London Sights to See - Trafalgar Square
Trafalgar Square is called the center of England for more than one reason.
At its south end lies what used to be Charing Cross, the
point from which all distances to
London are measured. Long since, the cross which was erected by Edward
I in 1290 (as a tribute to his wife, Eleanor) has been
replaced by a statue of Charles I atop a horse.
Originally, the site was going to be called "King William the Fourth's Square",
but George Ledwell Taylor's suggestion of "Trafalgar Square" carried the day.
Major construction of Trafalgar Square was completed in 1845 and
it has enjoyed continual popularity since - sometimes to the
regret of its sponsors. The large open piazza-style area is often the
site of choice for political demonstrations, as it has been from the
The centerpiece of this center of England is unquestionably the
185-foot column, with the 17-foot statue of Lord Nelson at its
peak. This is fitting since the square itself was designed as a tribute
to Nelson's military victory of the Battle of Trafalgar in 1805.
At the base of the column are four large bronze lions sculpted by Landseer, sitting
atop huge granite plinths.
(A plinth is a block of stone that serves as a base for a column or
statue.) Bronze reliefs at the base depict four of Admiral Nelson's
Once home to large flocks of pigeons, the tower and other structures
have been rejuvenated after a program to radically decrease the bird
population. This was a program not without some controversy, as the
bird, considered by many to be a nuisance, were popular with many of
The square, apart from being the intersection for several major
roadways, holds a baker's dozen of things to do and see. All around are
working fountains designed in the Neo-Classical style that formed the
look and feel of public squares in cities large and small around the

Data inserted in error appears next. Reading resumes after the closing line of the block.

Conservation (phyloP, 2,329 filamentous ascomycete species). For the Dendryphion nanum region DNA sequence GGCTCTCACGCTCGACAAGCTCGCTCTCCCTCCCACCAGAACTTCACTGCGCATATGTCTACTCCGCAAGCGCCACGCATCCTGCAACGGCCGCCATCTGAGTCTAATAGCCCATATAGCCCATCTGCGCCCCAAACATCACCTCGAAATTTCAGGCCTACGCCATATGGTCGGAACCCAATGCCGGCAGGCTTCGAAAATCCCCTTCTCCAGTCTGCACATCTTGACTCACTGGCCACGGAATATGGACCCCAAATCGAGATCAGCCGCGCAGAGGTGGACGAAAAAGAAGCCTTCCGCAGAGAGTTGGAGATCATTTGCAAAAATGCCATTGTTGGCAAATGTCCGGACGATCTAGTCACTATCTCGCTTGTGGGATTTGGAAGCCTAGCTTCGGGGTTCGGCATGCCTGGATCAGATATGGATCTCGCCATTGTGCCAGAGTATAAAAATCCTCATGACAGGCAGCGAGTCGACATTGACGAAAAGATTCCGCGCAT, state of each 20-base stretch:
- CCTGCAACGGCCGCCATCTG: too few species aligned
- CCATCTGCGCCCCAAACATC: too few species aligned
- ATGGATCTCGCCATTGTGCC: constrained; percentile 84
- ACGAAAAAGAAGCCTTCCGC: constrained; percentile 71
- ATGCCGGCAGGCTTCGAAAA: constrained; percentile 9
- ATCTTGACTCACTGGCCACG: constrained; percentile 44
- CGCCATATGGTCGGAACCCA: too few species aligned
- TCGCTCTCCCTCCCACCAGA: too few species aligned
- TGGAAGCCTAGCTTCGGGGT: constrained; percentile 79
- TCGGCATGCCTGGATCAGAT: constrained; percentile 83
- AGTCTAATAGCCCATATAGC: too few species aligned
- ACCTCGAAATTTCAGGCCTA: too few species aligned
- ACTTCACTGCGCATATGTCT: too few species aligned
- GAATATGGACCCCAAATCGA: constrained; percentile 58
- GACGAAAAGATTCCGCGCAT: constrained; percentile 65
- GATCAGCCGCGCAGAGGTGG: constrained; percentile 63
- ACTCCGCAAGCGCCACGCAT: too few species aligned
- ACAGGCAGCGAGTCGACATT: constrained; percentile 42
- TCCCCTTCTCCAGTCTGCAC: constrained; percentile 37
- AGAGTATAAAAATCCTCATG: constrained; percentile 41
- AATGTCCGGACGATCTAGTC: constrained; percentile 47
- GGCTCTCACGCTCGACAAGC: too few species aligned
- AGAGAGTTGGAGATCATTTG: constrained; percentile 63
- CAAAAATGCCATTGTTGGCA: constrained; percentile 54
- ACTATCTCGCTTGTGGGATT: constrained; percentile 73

world for centuries.
On the north side of the square sits the National Gallery,
one of the world's premier art museums. In addition to holding within
one of the richest collections of paintings, the building itself is a
work of art.
East of there is St. Martin's-in-the-Fields church. On the south is Whitehall, where a visitor can see The
Cenotaph (built to memorialize the Armistice in 1919).
To the west can be found Canada House.
Visiting Canadians can use the facility to read Canadian newspapers and
send or receive emails, but the classical exterior is also worth a look
for anyone sightseeing their way through the streets of London..
On the east side is South
Africa House with a delightful display of
African animals featured on its stone arches.
If visiting during Christmas, be sure to bundle up and come at night to
see the tree
lighting ceremony. A tradition since 1947, every year Norway - as an expression of
gratitude for British support during WWII - sends a giant spruce or fir
to London. The tree is erected and decorated and the Mayor of Oslo joins
the Lord Mayor of
Westminster to illuminate the tree.
Less than a mile away are several other great sights, such as the Churchill Museum and
10 Downing Street,
the home of the Prime
Minister since 1732. The home of Samuel Johnson,
(creator of the first English dictionary and a capable, albeit
irrascible, writer) is about a mile away as is the British Museum,
which houses one of the world's largest collections of
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